By Jonathan Wilson
As the President and members of Congress get set to renew talks on health care legislation, the surge in demand at free health care clinics in our area continues.
Marietta Mayen is one of the first people patients at the Arlington Free Clinic see she's a volunteer who helps explain how appointments will work, often in Spanish. 60 percent of patients here are Hispanic, a group that is four times more likely to be uninsured than non-Hispanics.
"Okay, thank you for the donations, gracias," Mayen says to two female patients who've slipped a few dollars into the donation jar.
The clinic moved into a larger, and newer office this past May, and the extra space is essential.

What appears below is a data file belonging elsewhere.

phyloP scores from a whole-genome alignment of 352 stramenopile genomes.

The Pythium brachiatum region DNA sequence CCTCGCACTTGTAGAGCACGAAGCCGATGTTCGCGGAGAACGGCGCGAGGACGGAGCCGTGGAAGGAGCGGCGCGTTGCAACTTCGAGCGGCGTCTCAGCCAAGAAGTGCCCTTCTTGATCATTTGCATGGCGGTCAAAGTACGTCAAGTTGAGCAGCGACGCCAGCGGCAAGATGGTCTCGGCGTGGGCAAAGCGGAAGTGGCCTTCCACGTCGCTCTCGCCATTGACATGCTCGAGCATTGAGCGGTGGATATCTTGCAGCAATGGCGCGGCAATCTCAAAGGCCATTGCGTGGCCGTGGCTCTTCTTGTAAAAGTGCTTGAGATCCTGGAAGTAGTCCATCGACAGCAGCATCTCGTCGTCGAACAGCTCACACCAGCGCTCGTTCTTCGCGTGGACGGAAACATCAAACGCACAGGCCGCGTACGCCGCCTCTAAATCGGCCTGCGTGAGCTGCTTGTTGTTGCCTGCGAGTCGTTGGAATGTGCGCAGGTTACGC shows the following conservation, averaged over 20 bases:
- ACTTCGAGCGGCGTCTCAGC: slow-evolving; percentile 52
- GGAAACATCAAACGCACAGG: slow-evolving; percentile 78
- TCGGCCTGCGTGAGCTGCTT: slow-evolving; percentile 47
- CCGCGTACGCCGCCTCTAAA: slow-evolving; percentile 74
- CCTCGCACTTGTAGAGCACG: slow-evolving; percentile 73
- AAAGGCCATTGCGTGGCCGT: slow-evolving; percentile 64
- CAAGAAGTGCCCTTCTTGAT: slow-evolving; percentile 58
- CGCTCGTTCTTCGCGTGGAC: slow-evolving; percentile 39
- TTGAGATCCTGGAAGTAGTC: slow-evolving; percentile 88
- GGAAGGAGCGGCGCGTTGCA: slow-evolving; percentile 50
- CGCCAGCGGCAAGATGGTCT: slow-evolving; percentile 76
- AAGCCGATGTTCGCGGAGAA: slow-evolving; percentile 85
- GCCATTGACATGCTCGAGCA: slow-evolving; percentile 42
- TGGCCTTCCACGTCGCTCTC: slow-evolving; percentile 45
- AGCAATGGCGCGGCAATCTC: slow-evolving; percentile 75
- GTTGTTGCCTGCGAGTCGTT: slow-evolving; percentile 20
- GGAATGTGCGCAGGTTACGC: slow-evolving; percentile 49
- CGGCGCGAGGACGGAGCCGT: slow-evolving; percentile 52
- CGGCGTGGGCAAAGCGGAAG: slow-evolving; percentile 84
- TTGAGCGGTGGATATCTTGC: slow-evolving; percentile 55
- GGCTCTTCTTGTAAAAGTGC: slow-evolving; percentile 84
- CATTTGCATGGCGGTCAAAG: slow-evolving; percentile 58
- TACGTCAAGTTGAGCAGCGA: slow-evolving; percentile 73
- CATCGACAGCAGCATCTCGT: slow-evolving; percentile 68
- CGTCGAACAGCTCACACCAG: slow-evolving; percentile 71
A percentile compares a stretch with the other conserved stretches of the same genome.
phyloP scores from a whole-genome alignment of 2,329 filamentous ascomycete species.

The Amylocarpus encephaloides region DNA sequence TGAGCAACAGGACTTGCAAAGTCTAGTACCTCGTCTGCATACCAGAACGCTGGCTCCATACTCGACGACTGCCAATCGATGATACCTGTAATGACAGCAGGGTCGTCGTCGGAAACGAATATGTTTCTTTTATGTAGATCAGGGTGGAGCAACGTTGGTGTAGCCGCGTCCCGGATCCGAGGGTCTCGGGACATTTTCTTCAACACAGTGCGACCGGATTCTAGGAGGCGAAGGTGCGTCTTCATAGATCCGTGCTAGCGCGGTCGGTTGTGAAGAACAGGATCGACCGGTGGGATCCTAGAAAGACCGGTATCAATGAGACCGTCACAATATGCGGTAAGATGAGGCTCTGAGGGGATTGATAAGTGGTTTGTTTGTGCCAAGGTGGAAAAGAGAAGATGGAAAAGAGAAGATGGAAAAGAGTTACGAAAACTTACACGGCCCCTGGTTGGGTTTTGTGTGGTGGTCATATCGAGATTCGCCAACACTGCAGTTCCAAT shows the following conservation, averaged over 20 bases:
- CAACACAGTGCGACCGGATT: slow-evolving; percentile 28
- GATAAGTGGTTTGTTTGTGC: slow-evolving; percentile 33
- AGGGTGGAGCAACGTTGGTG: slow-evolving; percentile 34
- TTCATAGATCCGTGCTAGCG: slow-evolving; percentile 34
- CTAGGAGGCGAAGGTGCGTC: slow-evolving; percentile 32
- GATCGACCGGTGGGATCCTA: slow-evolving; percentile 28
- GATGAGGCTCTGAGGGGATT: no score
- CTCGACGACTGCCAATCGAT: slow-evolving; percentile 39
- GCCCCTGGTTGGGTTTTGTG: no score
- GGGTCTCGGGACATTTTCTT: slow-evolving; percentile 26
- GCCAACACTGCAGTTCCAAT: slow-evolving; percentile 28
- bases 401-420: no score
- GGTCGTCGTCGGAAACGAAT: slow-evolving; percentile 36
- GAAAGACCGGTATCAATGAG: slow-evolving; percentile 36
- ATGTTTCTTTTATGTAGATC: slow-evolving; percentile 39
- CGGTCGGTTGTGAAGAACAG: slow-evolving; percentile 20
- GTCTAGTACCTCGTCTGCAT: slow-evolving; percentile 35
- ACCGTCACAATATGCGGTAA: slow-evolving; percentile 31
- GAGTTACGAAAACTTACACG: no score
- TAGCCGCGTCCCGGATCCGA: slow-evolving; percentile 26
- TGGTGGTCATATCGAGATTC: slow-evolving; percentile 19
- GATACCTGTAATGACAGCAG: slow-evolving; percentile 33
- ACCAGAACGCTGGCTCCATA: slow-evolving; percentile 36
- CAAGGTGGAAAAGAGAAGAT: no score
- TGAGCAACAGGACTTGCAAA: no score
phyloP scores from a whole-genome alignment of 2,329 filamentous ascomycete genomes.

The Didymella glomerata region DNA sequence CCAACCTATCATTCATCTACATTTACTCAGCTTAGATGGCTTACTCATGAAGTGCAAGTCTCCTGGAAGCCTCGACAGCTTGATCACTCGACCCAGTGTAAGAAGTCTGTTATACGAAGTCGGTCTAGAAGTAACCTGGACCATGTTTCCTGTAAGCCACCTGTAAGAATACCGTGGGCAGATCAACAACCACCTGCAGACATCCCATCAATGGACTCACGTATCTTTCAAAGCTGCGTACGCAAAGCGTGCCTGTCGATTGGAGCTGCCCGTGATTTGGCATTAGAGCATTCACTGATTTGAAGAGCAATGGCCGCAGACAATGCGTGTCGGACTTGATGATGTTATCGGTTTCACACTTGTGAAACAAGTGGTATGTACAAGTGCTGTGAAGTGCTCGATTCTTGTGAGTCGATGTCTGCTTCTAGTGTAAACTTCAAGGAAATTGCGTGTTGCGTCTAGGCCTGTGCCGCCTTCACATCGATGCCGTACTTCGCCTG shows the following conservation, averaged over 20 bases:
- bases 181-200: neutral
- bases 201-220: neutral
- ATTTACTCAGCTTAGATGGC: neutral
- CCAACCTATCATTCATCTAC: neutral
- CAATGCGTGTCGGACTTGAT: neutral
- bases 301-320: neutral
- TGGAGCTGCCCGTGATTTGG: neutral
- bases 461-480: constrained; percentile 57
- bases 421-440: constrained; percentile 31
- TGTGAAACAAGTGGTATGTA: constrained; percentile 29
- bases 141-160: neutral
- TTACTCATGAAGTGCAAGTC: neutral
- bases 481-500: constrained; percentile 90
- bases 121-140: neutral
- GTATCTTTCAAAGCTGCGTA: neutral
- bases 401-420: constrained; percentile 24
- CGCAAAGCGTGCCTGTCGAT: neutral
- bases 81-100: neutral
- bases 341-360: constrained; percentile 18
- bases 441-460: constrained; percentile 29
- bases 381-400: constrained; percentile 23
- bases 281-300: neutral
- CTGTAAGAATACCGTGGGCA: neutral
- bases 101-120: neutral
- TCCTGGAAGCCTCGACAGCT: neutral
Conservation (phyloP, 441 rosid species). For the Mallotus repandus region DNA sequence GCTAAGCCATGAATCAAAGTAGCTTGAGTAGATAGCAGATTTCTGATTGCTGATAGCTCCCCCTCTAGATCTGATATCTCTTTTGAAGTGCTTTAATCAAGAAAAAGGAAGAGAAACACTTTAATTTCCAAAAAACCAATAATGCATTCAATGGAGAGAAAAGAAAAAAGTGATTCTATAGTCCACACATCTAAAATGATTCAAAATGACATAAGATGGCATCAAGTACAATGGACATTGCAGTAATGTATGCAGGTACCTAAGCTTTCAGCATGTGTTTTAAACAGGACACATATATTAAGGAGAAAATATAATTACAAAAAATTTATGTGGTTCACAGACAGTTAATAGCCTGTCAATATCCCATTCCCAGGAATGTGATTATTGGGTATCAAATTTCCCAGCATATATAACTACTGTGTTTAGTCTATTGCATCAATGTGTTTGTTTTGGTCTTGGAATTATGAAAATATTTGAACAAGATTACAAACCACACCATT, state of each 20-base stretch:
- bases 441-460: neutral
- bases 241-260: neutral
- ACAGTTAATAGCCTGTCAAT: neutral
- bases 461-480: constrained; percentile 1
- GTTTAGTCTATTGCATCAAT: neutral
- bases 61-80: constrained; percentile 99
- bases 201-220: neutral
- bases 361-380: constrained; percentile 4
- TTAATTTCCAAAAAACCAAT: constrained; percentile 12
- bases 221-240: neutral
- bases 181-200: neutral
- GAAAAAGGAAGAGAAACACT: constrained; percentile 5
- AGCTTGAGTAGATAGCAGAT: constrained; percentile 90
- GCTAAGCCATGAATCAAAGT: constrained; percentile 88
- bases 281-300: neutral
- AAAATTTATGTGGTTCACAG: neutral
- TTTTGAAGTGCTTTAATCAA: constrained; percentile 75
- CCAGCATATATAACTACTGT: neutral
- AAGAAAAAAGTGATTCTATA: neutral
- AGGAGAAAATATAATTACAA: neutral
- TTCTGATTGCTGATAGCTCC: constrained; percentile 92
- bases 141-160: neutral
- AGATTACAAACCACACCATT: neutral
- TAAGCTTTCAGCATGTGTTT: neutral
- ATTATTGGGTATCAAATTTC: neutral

The clinic holds a lottery each month to fill the 20 new patient slots it keeps open. Executive Director Nancy Pallesen says 12 or 14 months ago, about 45 people would sign up for it.
"It's now up to 150 people a month are coming for those same 20 spaces, and it's every month," says Pallesen.
Sheila Ryan is the clinic's Director of Clinical Services. She's been here for six years, and is happy with the sparkling new office space, but she says watching this place grow is bittersweet.
"I would hope that as we grow we give better care, but I don't think its necessarily a good thing that more and more patients are turned away and we have to ask ourselves how we can serve more," says Ryan.
The Arlington Free Clinic currently serves more than 1600 patients a year.
Nancy Pallesen, the executive director of the Arlington Free Clinic, is also a member of WAMU's Community Council.